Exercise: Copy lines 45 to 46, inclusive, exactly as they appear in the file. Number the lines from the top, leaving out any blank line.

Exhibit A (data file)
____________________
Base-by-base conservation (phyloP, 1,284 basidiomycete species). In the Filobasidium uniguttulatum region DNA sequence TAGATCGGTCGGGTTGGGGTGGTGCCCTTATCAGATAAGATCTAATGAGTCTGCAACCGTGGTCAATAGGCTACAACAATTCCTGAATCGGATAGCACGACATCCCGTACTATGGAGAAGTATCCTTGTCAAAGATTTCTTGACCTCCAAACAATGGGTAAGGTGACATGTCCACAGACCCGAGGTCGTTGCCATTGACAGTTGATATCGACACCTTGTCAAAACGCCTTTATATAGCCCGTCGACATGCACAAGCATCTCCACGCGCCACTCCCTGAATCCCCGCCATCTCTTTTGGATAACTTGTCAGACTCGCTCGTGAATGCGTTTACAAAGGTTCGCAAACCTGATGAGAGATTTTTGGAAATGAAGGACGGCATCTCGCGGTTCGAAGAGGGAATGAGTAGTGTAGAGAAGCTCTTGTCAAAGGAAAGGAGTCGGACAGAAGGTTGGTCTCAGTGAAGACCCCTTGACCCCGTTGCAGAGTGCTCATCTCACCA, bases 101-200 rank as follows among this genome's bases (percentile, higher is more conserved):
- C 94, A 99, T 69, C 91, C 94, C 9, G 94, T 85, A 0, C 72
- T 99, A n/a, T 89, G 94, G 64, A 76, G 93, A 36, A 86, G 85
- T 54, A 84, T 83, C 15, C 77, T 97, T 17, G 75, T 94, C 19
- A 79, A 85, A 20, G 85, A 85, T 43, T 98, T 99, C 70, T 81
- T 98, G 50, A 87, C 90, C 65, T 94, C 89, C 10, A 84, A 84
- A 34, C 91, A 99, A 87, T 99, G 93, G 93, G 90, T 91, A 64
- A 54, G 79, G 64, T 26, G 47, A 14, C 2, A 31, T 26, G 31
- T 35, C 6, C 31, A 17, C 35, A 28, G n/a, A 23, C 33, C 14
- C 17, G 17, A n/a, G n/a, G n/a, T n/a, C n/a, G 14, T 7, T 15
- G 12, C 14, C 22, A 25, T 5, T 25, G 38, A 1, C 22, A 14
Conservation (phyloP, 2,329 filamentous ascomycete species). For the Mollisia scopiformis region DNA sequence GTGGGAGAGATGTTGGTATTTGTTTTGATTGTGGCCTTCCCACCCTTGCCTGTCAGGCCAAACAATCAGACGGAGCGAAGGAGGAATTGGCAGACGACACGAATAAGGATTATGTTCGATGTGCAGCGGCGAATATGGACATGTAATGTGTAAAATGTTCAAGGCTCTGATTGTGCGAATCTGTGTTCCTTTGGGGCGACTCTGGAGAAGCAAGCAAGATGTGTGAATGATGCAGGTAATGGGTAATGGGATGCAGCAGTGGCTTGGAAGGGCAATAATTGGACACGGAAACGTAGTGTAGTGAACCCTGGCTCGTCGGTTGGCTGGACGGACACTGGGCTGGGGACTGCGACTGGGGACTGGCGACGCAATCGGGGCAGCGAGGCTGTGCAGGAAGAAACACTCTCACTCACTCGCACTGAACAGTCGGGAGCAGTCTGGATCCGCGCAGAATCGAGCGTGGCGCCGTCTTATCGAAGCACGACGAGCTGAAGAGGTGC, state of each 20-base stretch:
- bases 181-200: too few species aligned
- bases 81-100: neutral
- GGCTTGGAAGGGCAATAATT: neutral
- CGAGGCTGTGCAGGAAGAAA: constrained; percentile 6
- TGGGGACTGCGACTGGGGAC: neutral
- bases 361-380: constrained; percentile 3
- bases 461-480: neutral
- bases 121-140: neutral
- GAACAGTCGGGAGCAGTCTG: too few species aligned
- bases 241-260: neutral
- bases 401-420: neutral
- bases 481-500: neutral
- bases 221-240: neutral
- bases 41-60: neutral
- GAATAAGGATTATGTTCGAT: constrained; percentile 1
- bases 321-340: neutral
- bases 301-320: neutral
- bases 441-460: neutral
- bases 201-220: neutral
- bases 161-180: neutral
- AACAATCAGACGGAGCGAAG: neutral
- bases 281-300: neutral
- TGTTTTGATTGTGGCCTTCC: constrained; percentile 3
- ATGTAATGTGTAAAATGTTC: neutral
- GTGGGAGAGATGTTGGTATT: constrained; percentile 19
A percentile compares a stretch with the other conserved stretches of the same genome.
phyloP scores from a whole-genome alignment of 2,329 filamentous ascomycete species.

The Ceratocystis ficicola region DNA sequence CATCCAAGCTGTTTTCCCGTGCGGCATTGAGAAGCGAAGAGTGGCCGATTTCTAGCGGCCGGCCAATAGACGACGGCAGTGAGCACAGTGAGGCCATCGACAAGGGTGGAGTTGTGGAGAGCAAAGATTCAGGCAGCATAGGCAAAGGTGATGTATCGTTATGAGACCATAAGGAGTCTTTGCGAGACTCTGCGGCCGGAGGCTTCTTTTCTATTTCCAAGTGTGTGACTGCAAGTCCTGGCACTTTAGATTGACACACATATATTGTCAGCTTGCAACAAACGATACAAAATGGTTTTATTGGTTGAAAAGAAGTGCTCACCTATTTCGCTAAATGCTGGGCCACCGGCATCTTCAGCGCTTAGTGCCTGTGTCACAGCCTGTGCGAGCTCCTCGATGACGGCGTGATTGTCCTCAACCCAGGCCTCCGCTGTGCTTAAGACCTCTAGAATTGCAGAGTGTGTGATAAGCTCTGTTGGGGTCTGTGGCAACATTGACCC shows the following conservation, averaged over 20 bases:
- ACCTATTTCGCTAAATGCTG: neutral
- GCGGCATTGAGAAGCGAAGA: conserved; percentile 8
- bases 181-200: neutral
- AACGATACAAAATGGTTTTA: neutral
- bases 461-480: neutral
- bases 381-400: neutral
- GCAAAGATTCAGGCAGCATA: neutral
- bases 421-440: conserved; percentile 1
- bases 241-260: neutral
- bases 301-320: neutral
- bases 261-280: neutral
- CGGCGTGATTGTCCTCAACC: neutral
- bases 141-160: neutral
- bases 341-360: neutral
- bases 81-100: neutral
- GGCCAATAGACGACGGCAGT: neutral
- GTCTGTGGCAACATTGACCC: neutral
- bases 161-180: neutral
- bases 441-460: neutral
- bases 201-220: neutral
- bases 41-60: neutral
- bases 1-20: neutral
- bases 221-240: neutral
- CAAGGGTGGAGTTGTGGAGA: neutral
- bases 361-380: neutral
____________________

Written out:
- bases 461-480: neutral
- bases 381-400: neutral